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Aboitiz eyes Vietnam, Myanmar

Aboitiz Power Corp. will build plants in Indonesia and scout for ventures in Vietnam and Myanmar as the Philippines’ second-largest electricity producer expands in Southeast Asia while expecting an oversupply at home.

The company would spend an estimated $4.5 billion to add 1,600 megawatts of capacity and help meet its target of a 4,000- megawatt portfolio in its home country by 2020, chief executive Erramon Aboitiz said. It may invest $500 million in equity for projects in Southeast Asia in five years, he said.

“We want to stay close to home,” Aboitiz said in an interview in his office in Taguig City on Monday. Indonesia, Vietnam and Myanmar are “the countries that pose the best opportunity for us. We’ve chosen Asean because we can add value in these places.”

From trading abaca more than a century ago to expanding into shipping, banking and power, Aboitiz joins other Philippine companies like Ayala Corp., Universal Robina Corp. and Emperador Inc. in pursuing regional ambitions as their home markets become small.

“Project returns in the Philippines may not be as attractive so they go outside for better returns,” George Ching, a utilities analyst at COL Financial Group Inc., said by phone. “Myanmar and Vietnam are similar to the Philippines. These economies are in need of infrastructure and power projects and these markets are also almost similar in size.”

Demand for electricity in the Philippines rose 42 percent in the 10 years to 2013, almost three times as much as the 15 percent growth in generating capacity. Tight supply and the resulting periodic outages prompted San Miguel Corp. and Ayala Corp. to invest in power. Even Manila Electric Co., the country’s largest power retailer, has started to build plants after being out of the generation business after leaving the sector more than 40 years ago.

“If you look at the current plans of people, and say that all of the plants that people say are going to build will be built, then I think there is going to be an oversupply,” Aboitiz said. A glut may happen in the southern Philippine island of Mindanao as early as 2018 and by 2020 in the main Luzon island, he said.

Power is “like many other businesses where the growth or expansion will always be lumpy,” Aboitiz said. “There might be times that there’s going to be oversupply, then the market will continue to grow, and then you catch up. I am not too concerned. We’re building as scheduled.”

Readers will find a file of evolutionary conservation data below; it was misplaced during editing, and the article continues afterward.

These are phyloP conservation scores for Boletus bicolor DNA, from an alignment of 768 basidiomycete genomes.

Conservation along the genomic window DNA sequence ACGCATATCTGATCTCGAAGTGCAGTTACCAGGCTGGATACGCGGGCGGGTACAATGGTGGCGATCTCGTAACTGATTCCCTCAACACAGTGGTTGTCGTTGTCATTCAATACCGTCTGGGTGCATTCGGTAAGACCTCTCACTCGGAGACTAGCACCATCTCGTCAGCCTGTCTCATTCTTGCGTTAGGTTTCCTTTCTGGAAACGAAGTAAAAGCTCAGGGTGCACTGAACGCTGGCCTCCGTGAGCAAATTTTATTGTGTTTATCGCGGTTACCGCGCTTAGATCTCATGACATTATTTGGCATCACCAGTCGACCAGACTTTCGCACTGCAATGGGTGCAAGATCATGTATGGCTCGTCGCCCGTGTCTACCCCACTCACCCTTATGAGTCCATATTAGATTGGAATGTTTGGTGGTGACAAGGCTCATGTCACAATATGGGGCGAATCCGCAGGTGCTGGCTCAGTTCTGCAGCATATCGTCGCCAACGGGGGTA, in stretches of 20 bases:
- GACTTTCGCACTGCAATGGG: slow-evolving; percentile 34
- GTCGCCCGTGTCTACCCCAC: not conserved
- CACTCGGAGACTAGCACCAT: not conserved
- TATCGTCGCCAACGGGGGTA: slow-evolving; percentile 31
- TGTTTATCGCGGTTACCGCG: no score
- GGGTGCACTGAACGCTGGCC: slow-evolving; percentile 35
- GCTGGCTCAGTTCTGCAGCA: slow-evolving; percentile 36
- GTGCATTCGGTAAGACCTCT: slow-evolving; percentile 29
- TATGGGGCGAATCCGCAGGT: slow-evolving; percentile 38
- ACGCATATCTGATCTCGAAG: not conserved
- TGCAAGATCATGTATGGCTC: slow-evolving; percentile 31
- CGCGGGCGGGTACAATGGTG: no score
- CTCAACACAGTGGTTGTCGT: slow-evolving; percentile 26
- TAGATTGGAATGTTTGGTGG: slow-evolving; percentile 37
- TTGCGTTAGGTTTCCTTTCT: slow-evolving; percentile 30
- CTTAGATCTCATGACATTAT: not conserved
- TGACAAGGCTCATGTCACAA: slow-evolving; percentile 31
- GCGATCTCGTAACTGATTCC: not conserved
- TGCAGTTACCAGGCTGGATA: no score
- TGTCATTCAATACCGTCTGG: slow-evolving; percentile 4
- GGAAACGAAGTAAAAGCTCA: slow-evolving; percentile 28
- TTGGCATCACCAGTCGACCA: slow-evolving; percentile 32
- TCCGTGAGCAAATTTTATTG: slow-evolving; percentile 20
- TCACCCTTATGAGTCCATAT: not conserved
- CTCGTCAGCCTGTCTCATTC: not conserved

Aboitiz Power joined PT Energi Infranusantara in a study to explore and develop a potential 127-megawatt hydropower project in Central Sulawesi in Indonesia and agreed to explore and develop a geothermal plant in East Java with a partner, the company said in separate statements in September.

Aboitiz Equity Ventures Inc., the holding company of a range of family businesses that include banking and food, is bidding for airports, rails and roads as the Philippines seeks to boost infrastructure spending to 5 percent of gross domestic product by 2016.

The group is on track with plans to invest P60 billion ($1.2 billion) this year, with almost 90 percent of the amount allotted for its power unit, he said. Aboitiz Power’s profit fell 23 percent in the second quarter to P3.7 billion, dragging its parent’s profit 19 percent lower.

Its acquisition of Lafarge SA’s assets in the Southeast Asian nation is part of the foray into infrastructure, Aboitiz said, expecting cement demand to increase between 7 percent and 8 percent annually in the next 10 years. Aboitiz in July said it’s investing P24 billion in the transaction done with CRH Plc.

Cement sales rose 12.5 percent to 6.21 million tons in the second quarter, accelerating from a 9.6 percent increase in the first three months of the year, Philippine Star reported in July, citing an industry group.

“If infrastructure continues to develop, if the housing market continues to go the way it is today, we feel the requirement for cement is going to be quite good,” Aboitiz said. “We definitely will need to increase the capacity of our cement plants.”

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